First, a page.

Michal T Leszczynski

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On December 1, 2017, Michal T Leszczynski commented on Apple Inc. – Powered by 100% Renewable Energy :

Very thoughtful and comprehensive article!

I think that the key to transforming Apple’s supply chain will be transparency and flexibility.

Transparency – because, as other mentioned, going green usually is financially disadvantageous in the short term. Therefore it needs to be clear that Apple is happy with increased costs if it improves sustainability, this trade-off needs to be put explicitly into numbers and rules for supplier selection, and finally the commitment needs to be made for the long term.

But transparency is nothing if Apple cannot penalize the non-compliant companies and reward the compliant ones with giving them more or less business on a shorter notice. This – again – can make processes less streamlined and watertight, thus increasing the overall average cost.

Very interesting article but I would dare to respectfully disagree with the underlying assumption that isolationism in the banking sector is universally a bad thing. I would argue that it can also be a rational policy decision.

All the benefits of trade you list are correct, but what this entails is a much larger complexity of the system which not only makes it more obscure so that fewer agents understand how it works making it more prone to failure (as in the housing market during the 2007-2009 period), but it also propagates any tumbles across the interconnected network. A bank can be seen as a platform linking the lenders (providers of capital) with borrowers, then a degree of isolationism can make sure that the capital provision is not entirely free to move out of the country potentially starving the companies of funds for growth.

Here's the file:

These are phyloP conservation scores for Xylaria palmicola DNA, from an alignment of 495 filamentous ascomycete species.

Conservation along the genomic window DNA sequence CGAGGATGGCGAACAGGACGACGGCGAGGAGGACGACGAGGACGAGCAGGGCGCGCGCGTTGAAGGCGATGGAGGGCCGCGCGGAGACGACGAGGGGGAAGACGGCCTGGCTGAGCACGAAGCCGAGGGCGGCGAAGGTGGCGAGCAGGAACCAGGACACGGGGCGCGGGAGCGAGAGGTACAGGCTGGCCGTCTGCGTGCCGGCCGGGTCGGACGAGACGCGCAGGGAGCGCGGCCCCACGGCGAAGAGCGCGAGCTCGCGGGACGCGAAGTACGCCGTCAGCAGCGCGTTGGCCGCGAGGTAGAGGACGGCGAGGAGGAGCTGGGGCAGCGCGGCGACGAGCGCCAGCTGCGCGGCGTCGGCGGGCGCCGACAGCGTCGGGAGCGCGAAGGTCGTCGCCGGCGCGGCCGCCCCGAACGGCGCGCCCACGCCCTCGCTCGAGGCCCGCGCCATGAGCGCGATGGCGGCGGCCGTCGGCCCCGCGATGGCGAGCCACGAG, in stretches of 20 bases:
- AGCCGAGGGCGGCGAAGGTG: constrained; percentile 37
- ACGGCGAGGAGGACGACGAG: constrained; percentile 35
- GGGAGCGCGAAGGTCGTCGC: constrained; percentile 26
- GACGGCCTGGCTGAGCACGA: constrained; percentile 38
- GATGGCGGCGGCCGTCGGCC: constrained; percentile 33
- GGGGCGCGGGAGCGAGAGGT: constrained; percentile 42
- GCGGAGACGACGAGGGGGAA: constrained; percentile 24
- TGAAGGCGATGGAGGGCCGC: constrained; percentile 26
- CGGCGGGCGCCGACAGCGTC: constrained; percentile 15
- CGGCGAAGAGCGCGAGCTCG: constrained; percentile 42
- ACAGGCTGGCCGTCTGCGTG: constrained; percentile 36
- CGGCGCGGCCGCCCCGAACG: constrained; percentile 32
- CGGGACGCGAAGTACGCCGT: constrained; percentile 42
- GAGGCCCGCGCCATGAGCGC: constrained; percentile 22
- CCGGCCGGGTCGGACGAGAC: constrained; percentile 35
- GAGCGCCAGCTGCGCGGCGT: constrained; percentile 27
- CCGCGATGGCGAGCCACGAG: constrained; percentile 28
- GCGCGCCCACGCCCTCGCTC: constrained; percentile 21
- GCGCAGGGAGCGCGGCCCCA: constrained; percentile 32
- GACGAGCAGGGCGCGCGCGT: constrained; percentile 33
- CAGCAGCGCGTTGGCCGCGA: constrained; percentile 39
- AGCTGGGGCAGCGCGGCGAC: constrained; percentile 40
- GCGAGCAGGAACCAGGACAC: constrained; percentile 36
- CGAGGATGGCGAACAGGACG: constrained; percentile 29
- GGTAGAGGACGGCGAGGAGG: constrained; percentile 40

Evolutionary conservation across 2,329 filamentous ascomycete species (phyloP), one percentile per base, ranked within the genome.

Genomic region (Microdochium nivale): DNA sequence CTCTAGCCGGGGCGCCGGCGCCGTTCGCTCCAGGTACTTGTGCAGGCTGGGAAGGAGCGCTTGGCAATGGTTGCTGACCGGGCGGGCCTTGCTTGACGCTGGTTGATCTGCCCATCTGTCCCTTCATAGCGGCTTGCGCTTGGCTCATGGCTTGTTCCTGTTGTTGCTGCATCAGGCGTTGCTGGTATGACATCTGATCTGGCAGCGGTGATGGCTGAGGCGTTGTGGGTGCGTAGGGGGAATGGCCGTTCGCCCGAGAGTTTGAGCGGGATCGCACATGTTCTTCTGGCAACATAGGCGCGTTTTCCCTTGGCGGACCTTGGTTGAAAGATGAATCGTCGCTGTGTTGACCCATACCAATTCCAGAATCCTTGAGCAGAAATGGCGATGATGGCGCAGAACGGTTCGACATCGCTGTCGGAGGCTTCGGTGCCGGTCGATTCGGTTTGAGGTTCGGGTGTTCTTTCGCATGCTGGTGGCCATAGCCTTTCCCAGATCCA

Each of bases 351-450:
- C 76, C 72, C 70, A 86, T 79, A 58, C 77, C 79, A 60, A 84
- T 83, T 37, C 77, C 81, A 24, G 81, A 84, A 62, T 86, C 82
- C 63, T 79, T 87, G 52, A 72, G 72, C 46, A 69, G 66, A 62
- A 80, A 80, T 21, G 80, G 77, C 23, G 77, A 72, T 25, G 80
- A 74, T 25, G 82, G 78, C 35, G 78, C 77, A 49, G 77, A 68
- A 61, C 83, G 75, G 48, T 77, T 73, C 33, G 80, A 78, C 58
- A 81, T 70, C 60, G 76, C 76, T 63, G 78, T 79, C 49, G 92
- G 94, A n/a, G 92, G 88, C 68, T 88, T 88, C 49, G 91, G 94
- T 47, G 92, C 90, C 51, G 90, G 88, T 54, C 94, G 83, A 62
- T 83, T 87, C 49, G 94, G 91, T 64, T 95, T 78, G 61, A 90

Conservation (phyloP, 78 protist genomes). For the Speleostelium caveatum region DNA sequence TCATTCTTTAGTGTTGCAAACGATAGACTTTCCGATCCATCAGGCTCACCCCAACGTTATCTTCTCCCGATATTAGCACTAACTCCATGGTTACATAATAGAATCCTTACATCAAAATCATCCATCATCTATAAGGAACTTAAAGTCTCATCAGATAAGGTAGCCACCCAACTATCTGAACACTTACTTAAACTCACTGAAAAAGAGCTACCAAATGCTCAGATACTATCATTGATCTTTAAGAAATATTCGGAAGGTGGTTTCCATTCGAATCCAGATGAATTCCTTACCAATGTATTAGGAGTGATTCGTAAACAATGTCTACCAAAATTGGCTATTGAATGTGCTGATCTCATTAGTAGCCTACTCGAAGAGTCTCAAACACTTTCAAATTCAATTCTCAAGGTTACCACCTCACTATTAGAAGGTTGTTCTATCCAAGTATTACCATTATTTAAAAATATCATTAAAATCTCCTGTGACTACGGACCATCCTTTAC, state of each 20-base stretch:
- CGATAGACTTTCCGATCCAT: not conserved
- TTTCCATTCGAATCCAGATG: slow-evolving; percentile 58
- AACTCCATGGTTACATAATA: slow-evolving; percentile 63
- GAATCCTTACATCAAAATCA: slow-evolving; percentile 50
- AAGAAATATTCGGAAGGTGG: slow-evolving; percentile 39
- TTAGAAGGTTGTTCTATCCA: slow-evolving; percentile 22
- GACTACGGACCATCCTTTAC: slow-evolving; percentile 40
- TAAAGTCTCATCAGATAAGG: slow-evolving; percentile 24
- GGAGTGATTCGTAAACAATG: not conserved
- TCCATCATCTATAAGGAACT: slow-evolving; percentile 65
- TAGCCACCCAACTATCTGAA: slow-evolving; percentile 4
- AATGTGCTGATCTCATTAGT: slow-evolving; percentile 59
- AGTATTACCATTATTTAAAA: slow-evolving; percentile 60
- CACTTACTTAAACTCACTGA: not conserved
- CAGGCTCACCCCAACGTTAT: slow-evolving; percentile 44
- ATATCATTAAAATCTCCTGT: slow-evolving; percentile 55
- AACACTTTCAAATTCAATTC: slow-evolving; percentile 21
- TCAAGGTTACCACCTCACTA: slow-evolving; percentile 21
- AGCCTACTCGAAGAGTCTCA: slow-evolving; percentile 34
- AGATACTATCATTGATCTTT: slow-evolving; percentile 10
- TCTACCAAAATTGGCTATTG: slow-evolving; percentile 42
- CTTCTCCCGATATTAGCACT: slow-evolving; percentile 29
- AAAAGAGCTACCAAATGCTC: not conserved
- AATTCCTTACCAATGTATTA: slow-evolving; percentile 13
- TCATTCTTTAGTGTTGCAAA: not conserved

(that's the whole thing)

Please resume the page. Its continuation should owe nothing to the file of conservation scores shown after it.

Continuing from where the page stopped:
See the following for Brookings’s analysis of the role of a large Polish state-owned bank (it is not allowed to make significant forays for foreign markets) in helping avoid recession in Poland in the 2009-2012 period. Its main argument is that it operated in a degree of independence from the turmoil in the rest of the world and was able to provide credit to the Polish economy when the global banks were reining the lending in across the board and shifting capital from the peripheries (such as Poland) to the increasingly capital-strapped mother companies in the developed countries engulfed in recession ( https://www.brookings.edu/blog/future-development/2015/06/12/four-ways-polands-state-bank-helped-it-avoid-recession/ ).

At which point the harms of isolationism outweigh the benefits is a trillion-dollar-question.

On December 1, 2017, Michal T Leszczynski commented on Arctic shipping: A new way to capitalize on climate change? :

Fantastic article and great comments!